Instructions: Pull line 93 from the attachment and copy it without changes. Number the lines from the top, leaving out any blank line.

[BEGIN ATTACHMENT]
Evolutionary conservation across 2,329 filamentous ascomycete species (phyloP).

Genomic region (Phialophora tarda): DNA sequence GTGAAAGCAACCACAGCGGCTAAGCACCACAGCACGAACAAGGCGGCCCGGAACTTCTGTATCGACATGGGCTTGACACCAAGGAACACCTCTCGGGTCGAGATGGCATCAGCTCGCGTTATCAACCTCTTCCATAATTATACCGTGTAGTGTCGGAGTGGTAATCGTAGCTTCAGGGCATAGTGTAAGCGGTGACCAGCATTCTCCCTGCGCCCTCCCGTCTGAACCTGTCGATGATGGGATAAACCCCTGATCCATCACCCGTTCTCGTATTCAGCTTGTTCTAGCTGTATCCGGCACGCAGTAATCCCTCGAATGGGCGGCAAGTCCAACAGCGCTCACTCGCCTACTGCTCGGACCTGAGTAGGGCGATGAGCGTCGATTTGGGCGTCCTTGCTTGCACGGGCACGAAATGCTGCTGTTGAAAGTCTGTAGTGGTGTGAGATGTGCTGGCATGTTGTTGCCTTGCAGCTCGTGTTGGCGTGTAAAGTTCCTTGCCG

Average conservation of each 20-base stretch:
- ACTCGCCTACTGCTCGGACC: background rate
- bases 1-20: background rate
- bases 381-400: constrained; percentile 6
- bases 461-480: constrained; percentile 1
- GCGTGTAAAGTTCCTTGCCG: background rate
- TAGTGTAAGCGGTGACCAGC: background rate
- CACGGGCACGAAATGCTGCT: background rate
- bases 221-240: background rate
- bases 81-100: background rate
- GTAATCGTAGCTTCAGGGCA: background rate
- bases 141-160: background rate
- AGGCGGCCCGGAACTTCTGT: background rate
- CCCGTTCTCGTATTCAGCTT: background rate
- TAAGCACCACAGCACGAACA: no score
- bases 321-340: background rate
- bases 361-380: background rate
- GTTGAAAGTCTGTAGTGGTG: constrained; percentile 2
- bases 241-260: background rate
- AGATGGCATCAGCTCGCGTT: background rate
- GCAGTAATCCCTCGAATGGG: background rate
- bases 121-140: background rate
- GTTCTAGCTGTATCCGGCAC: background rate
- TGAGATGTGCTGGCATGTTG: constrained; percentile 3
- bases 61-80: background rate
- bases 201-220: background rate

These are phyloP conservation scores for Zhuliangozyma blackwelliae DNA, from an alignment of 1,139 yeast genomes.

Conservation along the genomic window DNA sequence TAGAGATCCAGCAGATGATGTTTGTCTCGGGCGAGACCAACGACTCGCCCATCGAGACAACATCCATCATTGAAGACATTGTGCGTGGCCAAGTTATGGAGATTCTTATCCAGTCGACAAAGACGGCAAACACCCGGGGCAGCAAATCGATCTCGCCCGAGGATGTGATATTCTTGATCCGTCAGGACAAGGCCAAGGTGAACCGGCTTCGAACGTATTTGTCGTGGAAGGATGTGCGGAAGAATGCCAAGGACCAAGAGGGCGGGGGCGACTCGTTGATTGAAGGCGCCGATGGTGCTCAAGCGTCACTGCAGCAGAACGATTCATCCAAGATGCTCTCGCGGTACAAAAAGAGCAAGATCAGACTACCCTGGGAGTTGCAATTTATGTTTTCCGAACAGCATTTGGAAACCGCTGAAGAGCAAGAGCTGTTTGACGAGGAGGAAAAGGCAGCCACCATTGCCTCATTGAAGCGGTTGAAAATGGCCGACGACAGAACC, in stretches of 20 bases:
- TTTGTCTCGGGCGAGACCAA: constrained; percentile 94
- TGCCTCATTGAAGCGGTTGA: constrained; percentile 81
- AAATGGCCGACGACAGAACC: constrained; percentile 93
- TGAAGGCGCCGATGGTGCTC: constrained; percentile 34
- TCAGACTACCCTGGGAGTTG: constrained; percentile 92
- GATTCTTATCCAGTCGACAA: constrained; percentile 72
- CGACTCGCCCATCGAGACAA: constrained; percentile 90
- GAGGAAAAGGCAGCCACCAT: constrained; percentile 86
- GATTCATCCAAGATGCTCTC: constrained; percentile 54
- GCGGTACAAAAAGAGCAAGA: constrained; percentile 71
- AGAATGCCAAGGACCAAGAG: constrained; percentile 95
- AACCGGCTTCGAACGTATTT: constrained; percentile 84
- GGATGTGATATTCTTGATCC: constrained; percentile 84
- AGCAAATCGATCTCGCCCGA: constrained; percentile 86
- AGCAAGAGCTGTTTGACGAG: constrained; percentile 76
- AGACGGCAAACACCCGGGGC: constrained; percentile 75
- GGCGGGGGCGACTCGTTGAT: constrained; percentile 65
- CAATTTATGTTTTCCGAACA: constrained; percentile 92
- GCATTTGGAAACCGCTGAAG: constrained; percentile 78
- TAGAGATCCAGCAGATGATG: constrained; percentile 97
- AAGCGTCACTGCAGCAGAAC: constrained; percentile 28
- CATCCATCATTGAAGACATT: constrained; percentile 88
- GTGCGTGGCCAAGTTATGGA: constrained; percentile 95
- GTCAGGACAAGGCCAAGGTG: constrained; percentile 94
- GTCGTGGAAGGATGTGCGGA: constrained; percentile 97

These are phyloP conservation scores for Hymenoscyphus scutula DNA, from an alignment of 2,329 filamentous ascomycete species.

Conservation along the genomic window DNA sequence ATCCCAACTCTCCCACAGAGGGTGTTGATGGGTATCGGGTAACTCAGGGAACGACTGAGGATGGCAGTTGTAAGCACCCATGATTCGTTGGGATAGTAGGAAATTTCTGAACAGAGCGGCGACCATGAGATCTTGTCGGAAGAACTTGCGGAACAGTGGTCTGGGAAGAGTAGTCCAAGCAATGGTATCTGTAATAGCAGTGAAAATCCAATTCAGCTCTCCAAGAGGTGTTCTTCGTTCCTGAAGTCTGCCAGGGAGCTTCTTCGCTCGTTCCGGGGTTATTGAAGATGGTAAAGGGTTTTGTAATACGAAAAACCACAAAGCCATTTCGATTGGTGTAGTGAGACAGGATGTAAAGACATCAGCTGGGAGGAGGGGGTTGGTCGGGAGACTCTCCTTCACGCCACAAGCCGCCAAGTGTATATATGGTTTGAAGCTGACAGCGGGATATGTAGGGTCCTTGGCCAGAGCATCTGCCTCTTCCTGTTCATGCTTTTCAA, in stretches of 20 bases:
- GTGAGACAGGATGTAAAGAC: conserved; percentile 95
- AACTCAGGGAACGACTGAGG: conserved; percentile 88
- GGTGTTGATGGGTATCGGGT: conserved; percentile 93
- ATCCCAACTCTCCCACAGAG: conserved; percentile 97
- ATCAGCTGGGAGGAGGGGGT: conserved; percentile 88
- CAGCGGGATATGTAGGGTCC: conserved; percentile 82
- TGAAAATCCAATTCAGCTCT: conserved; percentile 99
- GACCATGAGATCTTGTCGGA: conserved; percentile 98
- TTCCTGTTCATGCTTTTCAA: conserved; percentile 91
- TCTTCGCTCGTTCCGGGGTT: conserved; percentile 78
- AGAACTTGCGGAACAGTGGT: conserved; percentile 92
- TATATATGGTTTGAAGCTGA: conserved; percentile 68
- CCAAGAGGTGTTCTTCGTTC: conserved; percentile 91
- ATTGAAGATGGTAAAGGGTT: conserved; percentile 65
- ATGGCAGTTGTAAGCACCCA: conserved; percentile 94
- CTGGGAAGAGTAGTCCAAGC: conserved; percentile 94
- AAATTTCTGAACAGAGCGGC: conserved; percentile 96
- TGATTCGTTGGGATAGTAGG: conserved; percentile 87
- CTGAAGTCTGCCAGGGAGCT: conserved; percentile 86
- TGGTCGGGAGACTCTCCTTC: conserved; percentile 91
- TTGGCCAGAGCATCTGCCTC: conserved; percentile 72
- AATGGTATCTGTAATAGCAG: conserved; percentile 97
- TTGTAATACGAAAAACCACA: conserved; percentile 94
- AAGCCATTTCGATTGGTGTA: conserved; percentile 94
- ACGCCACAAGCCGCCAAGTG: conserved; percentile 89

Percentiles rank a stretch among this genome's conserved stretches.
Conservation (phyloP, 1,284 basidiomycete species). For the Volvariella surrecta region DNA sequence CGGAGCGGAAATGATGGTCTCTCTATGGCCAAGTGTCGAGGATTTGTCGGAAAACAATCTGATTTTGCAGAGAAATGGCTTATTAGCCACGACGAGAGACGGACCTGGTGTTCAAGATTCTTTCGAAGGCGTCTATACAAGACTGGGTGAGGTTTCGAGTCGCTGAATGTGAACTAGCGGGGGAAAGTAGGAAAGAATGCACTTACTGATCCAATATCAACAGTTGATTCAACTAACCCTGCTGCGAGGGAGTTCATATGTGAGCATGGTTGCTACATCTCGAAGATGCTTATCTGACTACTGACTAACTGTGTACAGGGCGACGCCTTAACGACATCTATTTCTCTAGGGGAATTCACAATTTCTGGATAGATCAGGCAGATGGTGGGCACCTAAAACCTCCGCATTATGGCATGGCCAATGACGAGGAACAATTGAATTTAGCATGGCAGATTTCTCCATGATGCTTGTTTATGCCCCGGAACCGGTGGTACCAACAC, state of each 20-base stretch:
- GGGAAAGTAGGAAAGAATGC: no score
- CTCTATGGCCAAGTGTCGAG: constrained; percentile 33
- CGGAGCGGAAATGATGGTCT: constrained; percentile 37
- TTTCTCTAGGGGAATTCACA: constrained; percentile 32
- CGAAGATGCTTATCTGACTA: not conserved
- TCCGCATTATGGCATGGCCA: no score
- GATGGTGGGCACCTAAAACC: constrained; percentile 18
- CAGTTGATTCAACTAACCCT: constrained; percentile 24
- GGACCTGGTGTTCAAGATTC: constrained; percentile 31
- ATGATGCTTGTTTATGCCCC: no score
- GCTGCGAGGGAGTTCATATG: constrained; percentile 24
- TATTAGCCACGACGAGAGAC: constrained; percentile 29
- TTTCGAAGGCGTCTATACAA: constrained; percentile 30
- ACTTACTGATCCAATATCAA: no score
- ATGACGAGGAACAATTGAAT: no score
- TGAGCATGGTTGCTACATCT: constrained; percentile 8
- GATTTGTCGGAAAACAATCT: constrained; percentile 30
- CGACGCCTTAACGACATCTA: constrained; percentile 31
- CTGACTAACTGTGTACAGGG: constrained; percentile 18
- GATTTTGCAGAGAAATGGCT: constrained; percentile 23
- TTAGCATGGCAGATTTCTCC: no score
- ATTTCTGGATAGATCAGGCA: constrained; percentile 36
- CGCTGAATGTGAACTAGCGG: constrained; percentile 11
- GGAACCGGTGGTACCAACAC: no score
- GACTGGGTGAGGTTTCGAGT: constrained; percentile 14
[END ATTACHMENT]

- GGACCTGGTGTTCAAGATTC: constrained; percentile 31